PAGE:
Showing posts from 2010

Giving Thanks Today

Hope y'all are enjoying the holiday. I'm getting ready to go to a friend's house for dinner, so this post will be brief. What am I most thankful for this year? Well, among (many) other things, I'm thankful I have friends who want to see me and spend time with me because they actually like me, not because we get together and play church 3x weekly. I'm thankful to have a job, especially after being laid off for most of last year. I'm thankful for my family's good health. And I'm especially thankful for the freedom I have in Christ--the freedom from the destructive legalism of the COC. It's been almost a decade since I decided I had to leave, although it took me a few years to actually escape. I'm so much happier and life has been a lot easier since I stopped judging and started loving. The freedom to love others without constraint--that's one of the greatest blessings of all. Happy Thanksgiving!

Front-Row Seats in the Theater of the Absurd

Once in a blue moon I attend a COC, usually when I visit elderly relatives who are deeply involved in it. Now that I've been away from it for so long and have had a taste of the calm beauty and reverence of a liturgical service, the COC services just seem weirdly absurd to me. It's as if they're playing at church, checking off a list as they make their way through the Five Acts of Worship (sing, pray, give, communion, and sermon) to punch their heavenly time cards. It's rushed, chaotic (I addressed the underlying chaos of the COC in an earlier post), arid, and Spirit-less. And in the end, it's all futile, because they really don't believe that anyone will get into heaven, because getting into heaven requires perfection, which is impossible. So why even bother? Why go through those motions thrice weekly just on a 1-to-million shot that god will be in a good mood when you die and NOT condemn you to the eternal flames? Why not just enjoy your life and be happy? It…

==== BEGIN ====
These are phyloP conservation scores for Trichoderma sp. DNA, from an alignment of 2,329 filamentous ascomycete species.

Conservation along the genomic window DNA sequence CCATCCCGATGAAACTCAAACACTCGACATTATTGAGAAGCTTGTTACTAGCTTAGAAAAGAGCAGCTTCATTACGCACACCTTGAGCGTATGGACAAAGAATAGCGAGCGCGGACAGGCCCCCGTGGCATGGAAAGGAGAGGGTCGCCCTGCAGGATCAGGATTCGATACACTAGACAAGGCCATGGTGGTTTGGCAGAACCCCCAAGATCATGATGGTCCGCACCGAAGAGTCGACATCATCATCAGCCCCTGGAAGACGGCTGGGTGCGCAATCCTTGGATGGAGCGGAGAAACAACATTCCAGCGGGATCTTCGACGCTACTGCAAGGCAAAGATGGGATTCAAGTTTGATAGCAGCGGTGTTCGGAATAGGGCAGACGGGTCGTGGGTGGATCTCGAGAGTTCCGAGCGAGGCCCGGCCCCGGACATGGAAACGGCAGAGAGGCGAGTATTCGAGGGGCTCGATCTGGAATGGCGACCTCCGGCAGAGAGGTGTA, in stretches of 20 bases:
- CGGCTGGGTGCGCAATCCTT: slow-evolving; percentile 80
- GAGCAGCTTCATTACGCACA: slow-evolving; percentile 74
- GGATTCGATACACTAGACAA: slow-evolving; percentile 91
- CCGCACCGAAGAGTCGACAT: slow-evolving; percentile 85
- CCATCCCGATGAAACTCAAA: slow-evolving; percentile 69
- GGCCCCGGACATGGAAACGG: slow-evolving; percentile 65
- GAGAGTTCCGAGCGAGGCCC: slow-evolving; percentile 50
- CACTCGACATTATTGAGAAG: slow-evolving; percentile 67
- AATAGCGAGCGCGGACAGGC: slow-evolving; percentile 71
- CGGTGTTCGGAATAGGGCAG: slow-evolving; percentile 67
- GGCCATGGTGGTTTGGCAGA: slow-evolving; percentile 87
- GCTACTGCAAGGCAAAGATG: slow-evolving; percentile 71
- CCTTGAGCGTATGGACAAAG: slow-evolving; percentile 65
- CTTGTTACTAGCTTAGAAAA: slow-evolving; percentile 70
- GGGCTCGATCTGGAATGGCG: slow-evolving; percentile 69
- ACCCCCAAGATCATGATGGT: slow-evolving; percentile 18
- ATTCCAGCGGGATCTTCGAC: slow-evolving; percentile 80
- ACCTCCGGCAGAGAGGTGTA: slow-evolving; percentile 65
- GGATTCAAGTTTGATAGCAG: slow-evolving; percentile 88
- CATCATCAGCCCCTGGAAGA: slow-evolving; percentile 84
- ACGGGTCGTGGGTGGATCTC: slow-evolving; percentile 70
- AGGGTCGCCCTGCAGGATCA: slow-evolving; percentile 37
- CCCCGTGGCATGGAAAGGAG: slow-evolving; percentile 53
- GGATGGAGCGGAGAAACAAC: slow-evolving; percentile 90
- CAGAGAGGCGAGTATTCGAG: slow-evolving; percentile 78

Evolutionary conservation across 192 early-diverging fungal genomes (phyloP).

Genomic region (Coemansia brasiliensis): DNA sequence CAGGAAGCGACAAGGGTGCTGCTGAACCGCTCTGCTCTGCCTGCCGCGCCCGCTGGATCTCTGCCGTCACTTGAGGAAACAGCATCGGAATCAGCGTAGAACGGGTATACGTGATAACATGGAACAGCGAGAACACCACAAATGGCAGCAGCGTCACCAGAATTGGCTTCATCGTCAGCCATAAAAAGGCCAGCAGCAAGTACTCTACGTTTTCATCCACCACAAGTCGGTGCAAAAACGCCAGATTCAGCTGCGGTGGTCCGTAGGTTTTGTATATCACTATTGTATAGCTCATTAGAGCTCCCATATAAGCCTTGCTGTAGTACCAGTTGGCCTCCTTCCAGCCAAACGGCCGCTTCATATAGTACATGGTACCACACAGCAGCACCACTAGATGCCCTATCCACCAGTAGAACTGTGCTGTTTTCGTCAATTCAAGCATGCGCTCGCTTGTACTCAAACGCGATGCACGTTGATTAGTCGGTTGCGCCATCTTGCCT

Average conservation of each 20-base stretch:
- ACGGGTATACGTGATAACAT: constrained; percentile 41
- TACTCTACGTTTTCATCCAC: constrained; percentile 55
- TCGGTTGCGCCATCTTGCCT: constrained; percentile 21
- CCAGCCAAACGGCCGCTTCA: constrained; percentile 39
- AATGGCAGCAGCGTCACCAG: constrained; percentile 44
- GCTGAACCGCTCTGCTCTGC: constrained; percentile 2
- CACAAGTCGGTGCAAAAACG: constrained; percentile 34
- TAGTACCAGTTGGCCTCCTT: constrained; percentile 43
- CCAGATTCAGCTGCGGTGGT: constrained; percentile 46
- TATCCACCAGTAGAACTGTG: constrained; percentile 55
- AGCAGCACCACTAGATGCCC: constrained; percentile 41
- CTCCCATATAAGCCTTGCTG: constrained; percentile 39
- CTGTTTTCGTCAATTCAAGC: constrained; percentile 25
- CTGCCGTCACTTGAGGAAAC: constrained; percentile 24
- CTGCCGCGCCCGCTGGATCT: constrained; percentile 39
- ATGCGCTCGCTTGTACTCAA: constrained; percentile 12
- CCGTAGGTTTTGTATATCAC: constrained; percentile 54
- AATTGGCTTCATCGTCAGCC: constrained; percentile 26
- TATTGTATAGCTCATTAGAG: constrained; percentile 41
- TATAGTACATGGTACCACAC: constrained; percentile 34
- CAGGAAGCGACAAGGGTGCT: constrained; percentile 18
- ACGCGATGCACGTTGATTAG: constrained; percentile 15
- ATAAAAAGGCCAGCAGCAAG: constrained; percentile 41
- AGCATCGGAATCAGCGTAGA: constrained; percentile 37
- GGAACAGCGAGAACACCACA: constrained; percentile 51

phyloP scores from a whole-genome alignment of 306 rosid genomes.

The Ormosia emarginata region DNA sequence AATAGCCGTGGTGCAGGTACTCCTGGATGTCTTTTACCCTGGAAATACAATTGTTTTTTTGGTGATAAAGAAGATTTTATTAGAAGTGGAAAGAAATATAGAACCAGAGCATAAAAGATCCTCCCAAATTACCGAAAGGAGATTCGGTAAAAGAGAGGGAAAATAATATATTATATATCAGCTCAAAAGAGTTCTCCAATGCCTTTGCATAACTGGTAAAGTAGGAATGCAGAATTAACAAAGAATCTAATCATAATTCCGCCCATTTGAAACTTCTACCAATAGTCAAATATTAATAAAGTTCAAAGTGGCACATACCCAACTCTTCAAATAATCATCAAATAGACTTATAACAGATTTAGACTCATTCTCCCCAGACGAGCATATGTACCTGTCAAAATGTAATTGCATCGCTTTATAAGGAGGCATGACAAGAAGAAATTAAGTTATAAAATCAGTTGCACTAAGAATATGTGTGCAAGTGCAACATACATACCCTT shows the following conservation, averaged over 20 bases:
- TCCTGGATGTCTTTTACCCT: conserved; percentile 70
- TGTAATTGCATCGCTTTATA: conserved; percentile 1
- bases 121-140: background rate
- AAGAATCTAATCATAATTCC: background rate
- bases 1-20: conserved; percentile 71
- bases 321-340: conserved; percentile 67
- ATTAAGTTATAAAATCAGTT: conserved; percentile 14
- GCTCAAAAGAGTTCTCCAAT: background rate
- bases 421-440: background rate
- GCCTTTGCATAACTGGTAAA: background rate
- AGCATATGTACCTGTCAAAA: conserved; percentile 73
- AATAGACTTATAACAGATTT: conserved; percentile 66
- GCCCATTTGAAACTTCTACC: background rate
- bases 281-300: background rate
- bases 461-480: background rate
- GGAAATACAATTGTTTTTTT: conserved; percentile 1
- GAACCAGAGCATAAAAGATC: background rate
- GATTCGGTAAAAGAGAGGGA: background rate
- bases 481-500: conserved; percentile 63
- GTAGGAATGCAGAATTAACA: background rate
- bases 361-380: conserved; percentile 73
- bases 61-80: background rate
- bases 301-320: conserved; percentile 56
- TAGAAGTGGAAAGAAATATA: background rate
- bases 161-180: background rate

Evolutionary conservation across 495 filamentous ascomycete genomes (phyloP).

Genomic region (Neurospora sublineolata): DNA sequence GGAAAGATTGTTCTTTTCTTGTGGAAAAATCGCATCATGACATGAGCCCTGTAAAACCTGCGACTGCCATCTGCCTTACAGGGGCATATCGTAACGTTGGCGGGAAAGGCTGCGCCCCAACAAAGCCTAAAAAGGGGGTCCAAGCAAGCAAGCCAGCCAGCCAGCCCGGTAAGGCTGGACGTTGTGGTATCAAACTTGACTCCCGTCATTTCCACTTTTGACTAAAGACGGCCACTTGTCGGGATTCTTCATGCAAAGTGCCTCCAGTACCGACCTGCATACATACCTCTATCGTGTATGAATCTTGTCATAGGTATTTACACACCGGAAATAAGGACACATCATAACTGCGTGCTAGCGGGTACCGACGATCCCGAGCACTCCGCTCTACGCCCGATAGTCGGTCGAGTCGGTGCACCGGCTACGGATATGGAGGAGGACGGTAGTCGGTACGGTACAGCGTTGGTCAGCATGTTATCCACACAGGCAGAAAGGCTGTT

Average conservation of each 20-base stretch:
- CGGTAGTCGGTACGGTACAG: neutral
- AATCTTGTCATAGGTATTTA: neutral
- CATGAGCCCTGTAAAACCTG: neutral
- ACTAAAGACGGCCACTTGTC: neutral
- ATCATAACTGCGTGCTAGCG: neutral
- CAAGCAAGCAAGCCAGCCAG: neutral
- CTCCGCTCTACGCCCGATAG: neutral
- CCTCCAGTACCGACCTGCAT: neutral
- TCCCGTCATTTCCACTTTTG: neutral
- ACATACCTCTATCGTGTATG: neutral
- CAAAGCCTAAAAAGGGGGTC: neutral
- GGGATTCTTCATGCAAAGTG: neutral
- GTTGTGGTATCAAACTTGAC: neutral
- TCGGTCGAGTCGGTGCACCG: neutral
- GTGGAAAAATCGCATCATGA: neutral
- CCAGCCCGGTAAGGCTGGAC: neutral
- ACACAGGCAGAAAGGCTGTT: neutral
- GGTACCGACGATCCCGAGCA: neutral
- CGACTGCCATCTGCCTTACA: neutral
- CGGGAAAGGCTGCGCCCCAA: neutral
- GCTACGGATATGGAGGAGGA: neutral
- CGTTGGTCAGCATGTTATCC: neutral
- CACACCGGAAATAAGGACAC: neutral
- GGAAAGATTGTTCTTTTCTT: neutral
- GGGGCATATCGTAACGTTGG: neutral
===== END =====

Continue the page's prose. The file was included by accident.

Don't Ask, Don't Tell

The title of this post pretty much sums up my policy with regard to my family and the COC. I've never told them that I left the COC, and they've never asked me about it. I think they just assume that I'm still going, possibly because I've never criticized the church in front of them or expressed my doubts about it.

For a long time I felt weird about this, as if I'm deceiving them. But where is it written that full disclosure is obligatory with your family? If I'm an adult living on my own and paying my own way, then aren't I entitled to a certain amount of privacy? Also, am I not allowed to make my own decisions regarding church and faith without explanation or apology? My conscience is clear in that I know what I believe and why I believe it.

Furthermore, what purpose would it serve to tell my family, especially the elderly ones who are deeply entrenched in the COC? It would just upset them, and it's not as if there's even a remote possibility of hav…

...But Do Not Have Love...

I used to do daily Bible reading when I was in the COC, but after I had read the whole book cover-to-cover about a dozen times, I was more than a little burnt out. Now I pretty much limit my Bible reading to the lectionary readings each Sunday. So this year, instead of giving up something for Lent, I decided to add daily Bible reading to my routine for the 40 days leading up to Easter. I found an online lectionary and downloaded daily readings specifically for Lent, and I've really enjoyed it so far.

Yesterday's epistle reading included the first 3 verses of I Corinthians chapter 13:
"If I speak in the tongues of mortals and of angels, but do not have love, I am a noisy gong or a clanging cymbal. And if I have prophetic powers, and understand all mysteries and all knowledge, and if I have all faith, so as to remove mountains, but do not have love, I am nothing. If I give away all my possessions, and if I hand over my body so that I may boast, but do not have love, I gain…

Conditional Parental Love

In recent, separate discussions with both of my siblings, they have mentioned the fact that it makes them sad that our surviving parent's love for us isn't unconditional, which is the ideal for parental love. As is often the case, unfortunately, the "good parent" (i.e., the one who DID love us unconditionally) died far too young and left us to deal with a parent whose judging of us usually gets in the way of loving us.

Ideally, your parents will love and accept you no matter who you are or what you do. But in our family's case, love and acceptance are predicated on adherence to the COC's rigid rules. If we were to let our true thoughts and beliefs (and the fact that we've all left the church) be known, we would be cast out and disowned. In fact, that has already happened with one of my siblings, so the rest of us hide our true selves. Our parent will never know who we really are, because our true selves would be abhorrent.

I won't blame the entire situa…